In the latest move in the ongoing battle between Illinois state union workers and Gov. Bruce Rauner, a state appeals court has refused the governor’s request to lift a court-ordered stay on the Illinois Labor Relations Board’s finding that the state and its largest union are at an impasse, a move that will impact the ability of Rauner to impose contract terms and of the union to strike.
In a statement released Friday, the American Federation of State County and Municipal Employees (AFSCME) Council 31 hailed the ruling, saying it hoped the order from the Illinois Fourth District Appellate Court in Springfield would restart stalled negotiations.
“Today’s decision is in the best interest of all the people of Illinois, both public service workers and the millions of citizens who rely on their important work,” AFSCME Council 31 Executive Director Roberta Lynch said in the statement. “We strongly urge Gov. Rauner to join us in the spirit of compromise and return to bargaining in good faith to reach an agreement that is truly fair to all.”
The governor’s office, however, said in a prepared statement Rauner was “very disappointed” in the ruling, saying it “prevents our Administration from implementing common-sense changes in the AFSCME contract.” The statement cited several examples including requiring employees to work 40 hours before they can begin earning overtime pay, instead of 37.5; the ability to use volunteers for certain state services; and “a merit pay system.”
“Our contract framework is fair to the State’s taxpayers and employees alike and reflects proposals accepted by 20 other unions,” the governor’s office said in its statement.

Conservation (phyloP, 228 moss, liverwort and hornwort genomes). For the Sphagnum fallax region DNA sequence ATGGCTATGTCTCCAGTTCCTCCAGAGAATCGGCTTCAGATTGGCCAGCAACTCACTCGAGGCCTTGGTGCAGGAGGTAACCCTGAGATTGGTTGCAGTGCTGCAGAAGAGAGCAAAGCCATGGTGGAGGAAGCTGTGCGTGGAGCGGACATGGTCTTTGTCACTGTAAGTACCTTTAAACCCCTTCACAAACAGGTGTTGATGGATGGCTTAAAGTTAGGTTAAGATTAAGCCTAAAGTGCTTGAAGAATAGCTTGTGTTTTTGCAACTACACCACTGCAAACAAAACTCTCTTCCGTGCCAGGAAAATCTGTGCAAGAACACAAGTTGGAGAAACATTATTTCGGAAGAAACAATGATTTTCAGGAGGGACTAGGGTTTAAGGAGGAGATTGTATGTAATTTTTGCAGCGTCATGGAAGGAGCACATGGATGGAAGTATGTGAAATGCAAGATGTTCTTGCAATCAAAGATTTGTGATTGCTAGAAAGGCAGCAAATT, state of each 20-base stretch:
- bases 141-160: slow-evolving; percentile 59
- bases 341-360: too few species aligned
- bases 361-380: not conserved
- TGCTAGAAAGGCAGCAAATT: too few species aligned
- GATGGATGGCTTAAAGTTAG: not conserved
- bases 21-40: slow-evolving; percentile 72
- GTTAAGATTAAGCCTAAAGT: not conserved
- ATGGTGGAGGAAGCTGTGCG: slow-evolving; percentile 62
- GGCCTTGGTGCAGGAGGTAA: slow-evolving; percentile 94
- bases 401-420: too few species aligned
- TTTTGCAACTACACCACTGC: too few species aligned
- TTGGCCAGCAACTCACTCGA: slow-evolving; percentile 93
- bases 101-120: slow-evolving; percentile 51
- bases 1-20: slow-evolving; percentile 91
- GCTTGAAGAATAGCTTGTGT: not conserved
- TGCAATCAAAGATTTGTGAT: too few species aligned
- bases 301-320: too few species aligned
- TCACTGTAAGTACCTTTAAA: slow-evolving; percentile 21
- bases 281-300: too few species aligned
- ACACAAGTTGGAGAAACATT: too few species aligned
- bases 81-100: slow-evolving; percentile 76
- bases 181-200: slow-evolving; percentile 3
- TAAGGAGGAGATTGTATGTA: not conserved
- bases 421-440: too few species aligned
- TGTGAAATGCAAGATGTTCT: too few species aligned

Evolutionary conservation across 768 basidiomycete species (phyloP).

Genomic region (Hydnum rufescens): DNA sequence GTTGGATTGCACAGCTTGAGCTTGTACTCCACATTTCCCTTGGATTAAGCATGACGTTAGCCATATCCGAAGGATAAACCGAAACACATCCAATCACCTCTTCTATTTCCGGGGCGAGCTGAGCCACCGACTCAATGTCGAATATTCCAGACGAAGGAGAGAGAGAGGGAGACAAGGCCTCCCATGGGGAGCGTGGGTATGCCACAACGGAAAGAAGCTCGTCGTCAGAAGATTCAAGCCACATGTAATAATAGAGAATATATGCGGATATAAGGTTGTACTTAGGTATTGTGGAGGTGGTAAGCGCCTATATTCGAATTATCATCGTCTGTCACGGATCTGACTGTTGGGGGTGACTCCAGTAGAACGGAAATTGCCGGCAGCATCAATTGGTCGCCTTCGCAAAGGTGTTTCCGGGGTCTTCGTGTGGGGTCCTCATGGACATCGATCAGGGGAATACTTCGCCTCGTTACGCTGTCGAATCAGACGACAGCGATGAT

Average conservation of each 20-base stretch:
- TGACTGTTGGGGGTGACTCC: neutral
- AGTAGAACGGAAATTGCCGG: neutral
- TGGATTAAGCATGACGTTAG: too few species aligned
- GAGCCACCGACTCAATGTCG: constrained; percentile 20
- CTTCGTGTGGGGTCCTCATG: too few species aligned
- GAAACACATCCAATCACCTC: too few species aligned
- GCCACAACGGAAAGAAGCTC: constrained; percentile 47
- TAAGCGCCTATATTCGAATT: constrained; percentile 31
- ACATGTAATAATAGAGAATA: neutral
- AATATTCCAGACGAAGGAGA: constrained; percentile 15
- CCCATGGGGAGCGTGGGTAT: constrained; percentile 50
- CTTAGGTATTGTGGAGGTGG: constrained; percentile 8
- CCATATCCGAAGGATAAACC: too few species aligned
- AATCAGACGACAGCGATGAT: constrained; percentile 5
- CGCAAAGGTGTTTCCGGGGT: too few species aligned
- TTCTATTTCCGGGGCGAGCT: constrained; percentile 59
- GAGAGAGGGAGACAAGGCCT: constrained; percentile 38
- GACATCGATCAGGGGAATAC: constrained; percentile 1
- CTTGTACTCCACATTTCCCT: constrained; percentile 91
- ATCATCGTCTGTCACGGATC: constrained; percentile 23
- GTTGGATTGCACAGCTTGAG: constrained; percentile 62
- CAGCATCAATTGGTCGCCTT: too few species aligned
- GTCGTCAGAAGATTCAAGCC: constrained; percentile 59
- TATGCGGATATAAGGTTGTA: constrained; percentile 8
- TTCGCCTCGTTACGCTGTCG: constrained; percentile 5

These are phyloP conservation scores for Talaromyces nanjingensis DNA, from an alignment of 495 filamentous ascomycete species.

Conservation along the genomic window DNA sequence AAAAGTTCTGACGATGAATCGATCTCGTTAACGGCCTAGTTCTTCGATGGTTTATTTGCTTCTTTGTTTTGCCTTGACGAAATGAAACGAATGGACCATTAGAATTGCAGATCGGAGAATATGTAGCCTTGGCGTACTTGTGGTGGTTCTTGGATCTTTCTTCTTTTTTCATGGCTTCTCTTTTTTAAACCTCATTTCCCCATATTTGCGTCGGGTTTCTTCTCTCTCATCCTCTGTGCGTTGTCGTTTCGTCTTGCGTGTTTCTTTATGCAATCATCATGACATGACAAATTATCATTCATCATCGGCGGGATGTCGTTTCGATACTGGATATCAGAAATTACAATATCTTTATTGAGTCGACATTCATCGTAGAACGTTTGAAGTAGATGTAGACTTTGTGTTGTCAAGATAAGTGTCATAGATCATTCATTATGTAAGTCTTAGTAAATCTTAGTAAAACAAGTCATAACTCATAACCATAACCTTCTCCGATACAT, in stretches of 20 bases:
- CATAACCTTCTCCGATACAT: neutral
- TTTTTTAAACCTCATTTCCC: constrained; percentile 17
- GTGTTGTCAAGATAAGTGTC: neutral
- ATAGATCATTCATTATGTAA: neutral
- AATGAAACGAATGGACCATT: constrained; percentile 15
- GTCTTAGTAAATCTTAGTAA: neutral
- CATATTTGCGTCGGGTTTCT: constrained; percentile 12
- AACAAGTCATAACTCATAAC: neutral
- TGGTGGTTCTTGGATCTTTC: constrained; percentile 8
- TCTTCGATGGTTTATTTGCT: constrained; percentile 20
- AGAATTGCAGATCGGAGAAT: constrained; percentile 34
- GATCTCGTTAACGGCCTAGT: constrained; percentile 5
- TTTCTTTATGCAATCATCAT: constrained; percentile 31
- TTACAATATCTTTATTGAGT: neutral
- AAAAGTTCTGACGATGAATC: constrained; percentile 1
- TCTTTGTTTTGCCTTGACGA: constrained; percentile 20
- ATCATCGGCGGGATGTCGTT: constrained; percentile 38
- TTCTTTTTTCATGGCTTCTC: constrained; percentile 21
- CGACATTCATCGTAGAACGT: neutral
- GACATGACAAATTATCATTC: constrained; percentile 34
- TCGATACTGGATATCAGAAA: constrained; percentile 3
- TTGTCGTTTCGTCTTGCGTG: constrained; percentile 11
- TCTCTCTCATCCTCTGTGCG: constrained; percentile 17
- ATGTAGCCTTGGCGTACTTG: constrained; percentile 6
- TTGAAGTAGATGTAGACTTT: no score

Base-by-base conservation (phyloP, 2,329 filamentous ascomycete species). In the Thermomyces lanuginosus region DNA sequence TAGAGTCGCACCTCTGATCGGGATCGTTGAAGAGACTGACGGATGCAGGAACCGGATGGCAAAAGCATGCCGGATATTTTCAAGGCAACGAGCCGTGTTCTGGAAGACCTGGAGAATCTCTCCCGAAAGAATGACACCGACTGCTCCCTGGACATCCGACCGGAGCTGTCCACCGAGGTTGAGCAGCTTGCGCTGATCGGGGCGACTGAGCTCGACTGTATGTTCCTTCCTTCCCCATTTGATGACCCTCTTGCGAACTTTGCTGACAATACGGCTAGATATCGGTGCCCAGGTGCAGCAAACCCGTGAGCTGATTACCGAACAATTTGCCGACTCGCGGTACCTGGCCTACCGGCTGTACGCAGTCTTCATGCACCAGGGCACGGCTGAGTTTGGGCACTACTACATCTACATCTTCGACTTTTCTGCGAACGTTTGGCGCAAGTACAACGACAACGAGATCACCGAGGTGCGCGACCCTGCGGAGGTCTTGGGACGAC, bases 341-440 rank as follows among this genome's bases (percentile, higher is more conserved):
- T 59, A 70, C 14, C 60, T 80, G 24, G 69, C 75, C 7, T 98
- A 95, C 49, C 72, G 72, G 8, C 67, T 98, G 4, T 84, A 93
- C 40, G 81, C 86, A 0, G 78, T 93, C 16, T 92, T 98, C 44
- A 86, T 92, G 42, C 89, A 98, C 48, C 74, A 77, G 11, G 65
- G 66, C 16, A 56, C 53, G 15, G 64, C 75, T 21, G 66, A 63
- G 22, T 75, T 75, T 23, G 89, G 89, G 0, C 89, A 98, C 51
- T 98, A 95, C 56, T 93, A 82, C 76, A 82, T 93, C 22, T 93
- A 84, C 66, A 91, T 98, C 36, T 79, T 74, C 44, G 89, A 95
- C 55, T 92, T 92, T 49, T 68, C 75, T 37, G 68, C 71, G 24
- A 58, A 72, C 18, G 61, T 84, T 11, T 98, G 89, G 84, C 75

In its order, the Fourth District Appellate Court said the union had demonstrated a likelihood of success in its challenge to the ILRB’s impasse finding, saying it appeared to have been based on a potentially arbitrary misapplication of a rule allowing the board to essentially declare an impasse based on a disagreement over a single element of negotiations between the union and Rauner’s office.
In this case, the ILRB had declared an impasse on negotiations over the state’s desire to change language governing the use of private contractors.
The order noted the ILRB had based its decision on the governor’s office’s assertion of an impasse, a conclusion AFSCME disputed.
The appeals court said it believed the stay should be left in place to allow time for the union’s various lawsuits over the impasse finding to be resolved in court.
If the stay had been lifted, Rauner could have been free to implement the state’s current offer.
Should the stay have been lifted, and the impasse finding allowed to stand, the union could have been empowered to strike.
AFSCME announced earlier this month that more than 80 percent of its members had voted to authorize a strike.
Patrick DePoy, an associate attorney with the firm of Franczek Radelet in Chicago, said such a strike would be historic.
“There’s never been a strike of state workers in Illinois history, so this would be a first,” DePoy said.
He noted the two sides are at odds over “bread-and-butter bargaining issues.” But the union can’t simply call a strike, DePoy explained.
"There is a controversy right now as to whether or not there’s actually a real impasse,” DePoy said. “If state workers went on strike and the governor challenged that before the Labor Relations Board, the union could be guilty of an unfair labor relation practice for going on an unauthorized strike.”
If AFSCME does decide to strike and the move is challenged by the governor, the ILRB could hold the union accountable for failing to continue negotiations and thus violating labor laws.
“There’s no indication right now that there will actually be a strike,” DePoy said. “A strike authorization vote can often be used as a negotiating tool to say, ‘Well, our members are ready to strike.’”
Even if AFSCME does call a strike, some employees will remain on the job, specifically those in the public safety sector. Prison employees, juvenile justice workers, and first responders are all barred from participating in a strike.
In preparation for a strike, Rauner’s office has created a website believed to be designed to collect contact information for workers to potentially replace striking employees and keep other state services running.
"I think this is step one in a multi-step process,” said DePoy, of AFSCME’s strike authorization vote.